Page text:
How to Make Yourself Tan on Photoshop
Photoshop is a fantastic tool for adding a fresh summer tan to your photographs. Whether you want a modest tan or a dark tone that makes it look like you spent a week at the beach, you can give yourself a tan digitally in just a few simple steps.
Things You'll Need
- Digital Photograph of Yourself
Open the photo you want to edit in Photoshop.
Duplicate your image using quick key "CTRL/CMD + J." It's always a good idea to have a duplicate version of the original image in your working Photoshop file, just in case you need to start from scratch.
Select the image you want to edit (this should be the top layer) and edit it in Quick Mask Mode. To select the Quick Mask, type "Q" or click on the icon that looks like a circle inside of a rectangle below the foreground and background color swatches in the tool palette.
Paint over the skin using different brush sizes (it will look red, but this is normal). Make sure that you paint all of the skin that you want to be tanned, including the skin that's exposed under the hair, as well as the ears and fingers.
Clean up your painted area by switching from black to white (type "X" to toggle between the colors) and painting over the areas you need to erase. When you paint using the Quick Mask, black selects an area and white takes the selection away.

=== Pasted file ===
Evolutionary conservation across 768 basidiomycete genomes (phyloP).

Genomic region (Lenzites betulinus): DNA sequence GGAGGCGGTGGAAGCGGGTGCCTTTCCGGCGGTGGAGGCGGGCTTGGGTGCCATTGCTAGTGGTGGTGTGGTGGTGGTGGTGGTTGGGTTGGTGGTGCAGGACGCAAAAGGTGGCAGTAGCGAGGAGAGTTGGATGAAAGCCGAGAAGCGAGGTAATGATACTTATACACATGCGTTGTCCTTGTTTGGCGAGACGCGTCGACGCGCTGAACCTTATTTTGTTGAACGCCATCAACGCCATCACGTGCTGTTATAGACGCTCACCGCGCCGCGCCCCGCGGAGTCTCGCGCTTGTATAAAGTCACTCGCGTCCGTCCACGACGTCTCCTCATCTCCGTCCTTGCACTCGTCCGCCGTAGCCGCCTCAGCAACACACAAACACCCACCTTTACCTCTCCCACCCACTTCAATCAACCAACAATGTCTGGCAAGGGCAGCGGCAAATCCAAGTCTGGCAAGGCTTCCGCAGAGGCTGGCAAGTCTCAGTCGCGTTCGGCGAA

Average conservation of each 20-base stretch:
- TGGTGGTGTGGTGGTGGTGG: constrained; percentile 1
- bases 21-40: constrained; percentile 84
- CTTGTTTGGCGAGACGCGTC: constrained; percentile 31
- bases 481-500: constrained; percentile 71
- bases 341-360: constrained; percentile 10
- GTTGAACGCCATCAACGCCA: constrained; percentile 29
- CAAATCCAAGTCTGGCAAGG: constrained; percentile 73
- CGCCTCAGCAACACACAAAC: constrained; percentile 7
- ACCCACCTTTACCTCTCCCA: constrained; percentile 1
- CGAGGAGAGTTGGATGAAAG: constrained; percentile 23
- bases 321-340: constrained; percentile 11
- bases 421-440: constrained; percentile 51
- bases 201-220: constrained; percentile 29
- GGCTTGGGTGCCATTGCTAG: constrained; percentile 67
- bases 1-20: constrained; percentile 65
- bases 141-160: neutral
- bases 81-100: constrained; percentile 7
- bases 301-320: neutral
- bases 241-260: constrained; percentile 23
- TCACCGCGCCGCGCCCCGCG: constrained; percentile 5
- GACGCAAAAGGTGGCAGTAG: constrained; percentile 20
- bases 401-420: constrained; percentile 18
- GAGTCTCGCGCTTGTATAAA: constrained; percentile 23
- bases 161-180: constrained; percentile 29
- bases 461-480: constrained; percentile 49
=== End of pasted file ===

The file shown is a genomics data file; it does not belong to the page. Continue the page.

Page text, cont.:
Exit Quick Mask Mode by clicking the Quick Mask icon again or typing "Q" again. You will see an area selected by a line that looks like marching ants.
Make an inverse selection by going to Select > Inverse. You'll see the selection change slightly so it's enclosing the areas you painted in earlier.
Copy the selection to a new layer by typing "CTRL/CMD + J." You can also do it manually by copying the selection and pasting it as a new layer.
Adjust the curves on your new layer by selecting Image > Adjustment > Curves, or typing "CTRL/CMD + M." You'll want to drag the line from the center slightly to the right. The darker you want the tan to be the farther right you'll need to go.
Save your edited photograph.
Tips & Warnings
- Save your image as a .PSD file so you can alter it in the future if necessary. You can always save the file as a flattened image, like a .JPEG or .PNG, separately. Do not flatten your working Photoshop file if you plan on editing it again.
- Please be sure that you modestly alter your image. If you push it too far it will look like it has been altered digitally, or "photoshopped."